Perfect 'Pitch'

July 13, 2007

BY JIM DeROGATIS POP MUSIC CRITIC

  •  

  • As it enters its third year in Union Park, this weekend's Pitchfork Music Festival has once again shaped up to be the most promising outdoor music fest in Chicago this summer, with an exciting and diverse roster of cult heroes and up-and-coming buzz bands; an excellent location; great sound, and exceedingly reasonable prices -- so reasonable that the fest is already sold out, with attendance capped at 13,000 tonight and 17,000 per day tomorrow and Sunday.

    Here is an hour-by-hour look at the artists performing on the two main stages, which run consecutively. A smaller secondary stage runs concurrently; see sidebar. (Almost all of these bands have Web sites or MySpace pages that enable listeners to sample the music before heading out to the park; search the Web.)

     

    TONIGHT
    Led by Barry Hogan, All Tomorrow's Parties is a U.K.-based traveling festival that approached Pitchfork about playing a role in the Chicago concert. When the city Park District said it was open to Pitchfork adding a third day this year, local promoter Mike Reed saw the opportunity to bring ATP into the mix with its "Don't Look Back" series of underground acts each playing one of its classic albums in its entirety.

    Slint performs "Spiderland," 6:30 p.m.

    With this 1991 album, the Louisville quartet created a sonic blueprint for much of the indie rock that followed in the next decade, highlighting emotional, poetic lyrics, intertwining guitars and dramatic dynamic shifts. The group had broken up by the time "Spiderland" was released, but it reunited in 2005 and has been performing sporadically ever since.

    GZA performs "Liquid Swords," 7:45 p.m.

    Considered a masterpiece of gritty, street-smart East Coast rap, this 1995 solo album by GZA (a.k.a. the Genius or Gary Grice) featured contributions from many of his Wu-Tang Clan bandmates, including producer RZA, whose mix of elements from Samurai films, creepy soundscapes and unsettling beats was arguably never better.

    Sonic Youth performs "Daydream Nation," 9 p.m.

    Newly reissued by Geffen Records in an expanded deluxe edition, many fans consider this 1988 album to be Sonic Youth's finest moment. Personally, I'd rather hear the long-running New York noise-rockers play all of "Bad Moon Rising" or "Goo," since this disc's foray into more lush and atmospheric sounds could work splendidly, or fall flat after the hard-rocking opening anthem, "Teenage Riot."

     

    SATURDAY
    The Twilight Sad, 1 p.m.

    This guitar-pop quartet hails from just outside Glasgow, Scotland, and it's touring in support of its first full album, "Fourteen Autumns and Fifteen Winters," a collection of gorgeous, dreamy songs that bring to mind the best of New Zealand's Chills.

    Califone, 1:30 p.m.

    From his days with Friends of Betty through Red Red Meat and on to Califone, Tim Rutili has been one of the most consistently creative forces on the Chicago underground rock scene. Though he is now living on the West Coast, he and Califone MVP Ben Massarella continue to make entrancing and hypnotic sounds based on warping blues and folk roots whenever they reunite onstage or in the studio, as they did for last year's "Roots & Crowns."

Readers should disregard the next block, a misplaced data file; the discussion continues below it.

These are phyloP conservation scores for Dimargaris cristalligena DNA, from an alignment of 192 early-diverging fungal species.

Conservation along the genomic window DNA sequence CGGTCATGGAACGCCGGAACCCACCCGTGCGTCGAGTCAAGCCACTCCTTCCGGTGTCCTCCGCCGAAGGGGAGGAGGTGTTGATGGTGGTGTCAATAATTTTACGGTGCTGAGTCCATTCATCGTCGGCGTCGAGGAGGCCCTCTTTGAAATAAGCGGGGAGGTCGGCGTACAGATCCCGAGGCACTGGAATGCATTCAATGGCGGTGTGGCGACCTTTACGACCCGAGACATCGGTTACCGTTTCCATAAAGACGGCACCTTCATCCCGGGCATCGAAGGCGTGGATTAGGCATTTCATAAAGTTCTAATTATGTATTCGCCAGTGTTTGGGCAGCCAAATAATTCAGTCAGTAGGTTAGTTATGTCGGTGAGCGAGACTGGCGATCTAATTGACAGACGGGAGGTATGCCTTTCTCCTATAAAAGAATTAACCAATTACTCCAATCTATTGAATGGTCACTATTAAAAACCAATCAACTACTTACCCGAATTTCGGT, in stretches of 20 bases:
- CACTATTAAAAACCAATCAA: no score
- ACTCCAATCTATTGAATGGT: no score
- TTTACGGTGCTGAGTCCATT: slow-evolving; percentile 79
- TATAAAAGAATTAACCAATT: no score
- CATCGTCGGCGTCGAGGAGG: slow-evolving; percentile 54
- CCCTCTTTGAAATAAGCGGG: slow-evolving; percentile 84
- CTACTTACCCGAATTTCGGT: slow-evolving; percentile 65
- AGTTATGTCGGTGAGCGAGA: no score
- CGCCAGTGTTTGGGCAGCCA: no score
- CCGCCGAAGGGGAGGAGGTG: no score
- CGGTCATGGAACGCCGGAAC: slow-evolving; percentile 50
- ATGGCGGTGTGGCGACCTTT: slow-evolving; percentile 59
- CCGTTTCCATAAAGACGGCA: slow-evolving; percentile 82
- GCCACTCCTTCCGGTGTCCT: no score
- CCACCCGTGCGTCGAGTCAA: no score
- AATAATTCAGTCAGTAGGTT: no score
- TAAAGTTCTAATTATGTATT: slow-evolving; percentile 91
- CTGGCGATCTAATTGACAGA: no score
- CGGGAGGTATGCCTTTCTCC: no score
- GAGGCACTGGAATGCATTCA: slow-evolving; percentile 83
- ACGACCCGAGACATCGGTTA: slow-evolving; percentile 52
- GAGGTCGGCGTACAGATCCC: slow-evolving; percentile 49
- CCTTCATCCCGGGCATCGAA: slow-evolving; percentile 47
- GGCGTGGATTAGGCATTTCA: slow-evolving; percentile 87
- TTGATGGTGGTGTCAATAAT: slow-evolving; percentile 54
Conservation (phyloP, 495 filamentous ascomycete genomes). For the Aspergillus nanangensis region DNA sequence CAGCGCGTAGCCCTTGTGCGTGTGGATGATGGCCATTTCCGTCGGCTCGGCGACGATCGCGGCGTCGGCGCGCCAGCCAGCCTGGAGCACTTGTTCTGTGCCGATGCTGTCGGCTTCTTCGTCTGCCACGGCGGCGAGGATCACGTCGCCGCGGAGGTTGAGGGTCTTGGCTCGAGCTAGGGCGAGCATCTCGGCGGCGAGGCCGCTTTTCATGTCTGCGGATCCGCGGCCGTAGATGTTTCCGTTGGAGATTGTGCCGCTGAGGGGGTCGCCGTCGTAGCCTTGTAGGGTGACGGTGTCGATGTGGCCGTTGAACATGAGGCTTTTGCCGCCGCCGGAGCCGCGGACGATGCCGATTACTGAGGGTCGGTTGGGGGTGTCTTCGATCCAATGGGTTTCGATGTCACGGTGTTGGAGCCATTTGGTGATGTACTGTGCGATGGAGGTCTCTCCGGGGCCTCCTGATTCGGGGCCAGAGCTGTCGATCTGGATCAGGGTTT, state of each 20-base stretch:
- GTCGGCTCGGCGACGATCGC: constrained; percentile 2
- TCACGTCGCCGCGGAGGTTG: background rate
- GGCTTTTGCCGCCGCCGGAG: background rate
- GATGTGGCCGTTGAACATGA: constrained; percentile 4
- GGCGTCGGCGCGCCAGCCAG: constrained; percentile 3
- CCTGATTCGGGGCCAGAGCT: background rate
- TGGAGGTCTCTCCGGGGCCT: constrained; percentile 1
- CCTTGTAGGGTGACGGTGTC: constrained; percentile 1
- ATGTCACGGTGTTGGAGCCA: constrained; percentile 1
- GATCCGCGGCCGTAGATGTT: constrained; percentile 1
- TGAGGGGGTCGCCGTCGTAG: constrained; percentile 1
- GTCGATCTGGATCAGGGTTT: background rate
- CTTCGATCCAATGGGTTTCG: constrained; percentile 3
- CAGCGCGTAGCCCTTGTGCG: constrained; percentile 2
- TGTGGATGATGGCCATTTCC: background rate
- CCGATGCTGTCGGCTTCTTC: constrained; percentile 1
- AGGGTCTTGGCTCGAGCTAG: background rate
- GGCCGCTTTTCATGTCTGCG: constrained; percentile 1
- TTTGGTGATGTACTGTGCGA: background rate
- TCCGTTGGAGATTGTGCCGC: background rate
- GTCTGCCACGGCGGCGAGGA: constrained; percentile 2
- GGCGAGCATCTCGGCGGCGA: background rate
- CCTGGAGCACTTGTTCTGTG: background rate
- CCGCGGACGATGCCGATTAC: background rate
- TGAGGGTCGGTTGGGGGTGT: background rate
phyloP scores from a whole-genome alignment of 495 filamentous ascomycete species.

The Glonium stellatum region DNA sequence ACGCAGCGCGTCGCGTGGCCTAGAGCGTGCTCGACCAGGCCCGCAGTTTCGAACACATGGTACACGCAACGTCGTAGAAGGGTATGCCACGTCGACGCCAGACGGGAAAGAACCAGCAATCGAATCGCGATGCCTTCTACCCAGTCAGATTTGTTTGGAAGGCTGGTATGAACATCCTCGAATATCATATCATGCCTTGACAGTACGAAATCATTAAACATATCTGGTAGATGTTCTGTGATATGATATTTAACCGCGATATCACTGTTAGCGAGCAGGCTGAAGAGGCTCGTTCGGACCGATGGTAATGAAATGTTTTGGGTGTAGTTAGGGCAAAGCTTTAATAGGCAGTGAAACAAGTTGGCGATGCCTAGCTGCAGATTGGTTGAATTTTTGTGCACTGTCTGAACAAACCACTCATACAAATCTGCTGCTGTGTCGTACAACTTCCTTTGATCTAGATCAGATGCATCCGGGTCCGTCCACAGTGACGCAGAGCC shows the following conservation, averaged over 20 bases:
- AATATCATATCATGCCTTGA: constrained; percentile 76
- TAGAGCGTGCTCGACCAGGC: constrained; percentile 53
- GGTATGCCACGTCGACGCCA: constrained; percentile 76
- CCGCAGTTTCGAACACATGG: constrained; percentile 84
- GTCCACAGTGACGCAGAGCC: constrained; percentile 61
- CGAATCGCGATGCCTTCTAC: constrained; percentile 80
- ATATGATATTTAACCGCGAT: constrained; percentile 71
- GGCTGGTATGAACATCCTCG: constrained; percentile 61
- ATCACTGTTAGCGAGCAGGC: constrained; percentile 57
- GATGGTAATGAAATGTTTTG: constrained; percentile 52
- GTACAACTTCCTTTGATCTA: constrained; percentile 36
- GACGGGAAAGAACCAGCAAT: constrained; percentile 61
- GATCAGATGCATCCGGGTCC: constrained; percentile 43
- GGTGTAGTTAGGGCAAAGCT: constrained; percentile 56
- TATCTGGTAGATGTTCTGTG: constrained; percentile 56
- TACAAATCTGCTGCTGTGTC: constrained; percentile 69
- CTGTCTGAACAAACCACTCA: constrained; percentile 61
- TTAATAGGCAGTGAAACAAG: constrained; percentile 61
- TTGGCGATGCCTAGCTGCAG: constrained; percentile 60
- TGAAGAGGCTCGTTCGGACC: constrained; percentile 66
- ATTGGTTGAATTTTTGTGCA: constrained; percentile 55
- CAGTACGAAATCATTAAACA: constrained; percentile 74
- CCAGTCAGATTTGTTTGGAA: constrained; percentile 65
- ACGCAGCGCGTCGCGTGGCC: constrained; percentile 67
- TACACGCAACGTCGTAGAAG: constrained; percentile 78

Voxtrot, 2 p.m.

    The pace starts to pick up a bit with this Austin quintet, which alternately delivers upbeat, driving Britpop (albeit with a Texas accent) and slightly more twee and affected material a bit too obviously inspired by Morrissey and Belle and Sebastian.

    Grizzly Bear, 3 p.m.

    This Brooklyn quartet strikes me as a poor man's Califone, lacking the twisted melodies that lurk underneath the skewed roots music. But Pitchfork raved about last year's "Yellow House," and drummer and vocalist Chris Bear and his bandmates may be better appreciated live.

    Battles, 4 p.m.

    One of the acts I'm most excited about, this Brooklyn quartet led by former Chicagoan Ian Williams of Don Caballero has created a thoroughly distinctive take on progressive rock with their phenomenal new album, "Mirrored." Watching singer Tyondai Braxton recreating unique voices that evoke Alvin and the Chipmunks on psychedelic drugs should be even more fun in concert.

    Iron and Wine, 5 p.m.

    Florida-based folk-rocker Sam Bean is gearing up for the September release of his third album "The Shepherd's Dog" on Seattle's Sub Pop Records. Think Nick Drake goes Southern Gothic.

    Mastodon, 6 p.m.

    This Atlanta metal quartet is the heaviest group Pitchfork has ever booked. Its 2004 album "Leviathan" was a concept effort inspired by Moby Dick, and the music did ample justice to the title, as do the sounds on last year's "Blood Mountain."

    The Clipse, 7 p.m.

    The recent, long-awaited release of "Hell Hath No Fury," the second album from Virginia Beach brothers Terrence and Gene Thornton (a k a Pusha T and Malice) justified the underground buzz that has been building since 2002, with a stellar production from longtime friends the Neptunes and unusually smart, insightful and funny rhymes about the harsh life of the hustler.

    Cat Power and Dirty Delta Blues, 8 p.m.

    Indie-folkie Chan Marshall traveled to Memphis to inject a dose of soul into last year's "The Greatest," but she remains notoriously uneven onstage, prone to emotional outbursts and cutting performances short. Here's hoping that the sensitive backing from Dirty Delta Blues will help her keep it together.

    Yoko Ono with special guests, 9 p.m.

    One of the most controversial figures in rock history, Ono has been experiencing a reassessment of her avant-garde solo recordings for several years now, with underground rockers celebrating the music for its noisy experiments and electronic innovations. (Witness the recent remix collection, "Yes, I'm a Witch.") Ono originally wanted to do a rare live performance with Thurston Moore of Sonic Youth and Cat Power at South by Southwest last March, but festival organizers blocked the gig because it wasn't a sanctioned event. It's likely that Ono will finally deliver whatever she'd hoped to do in Texas here at Union Park.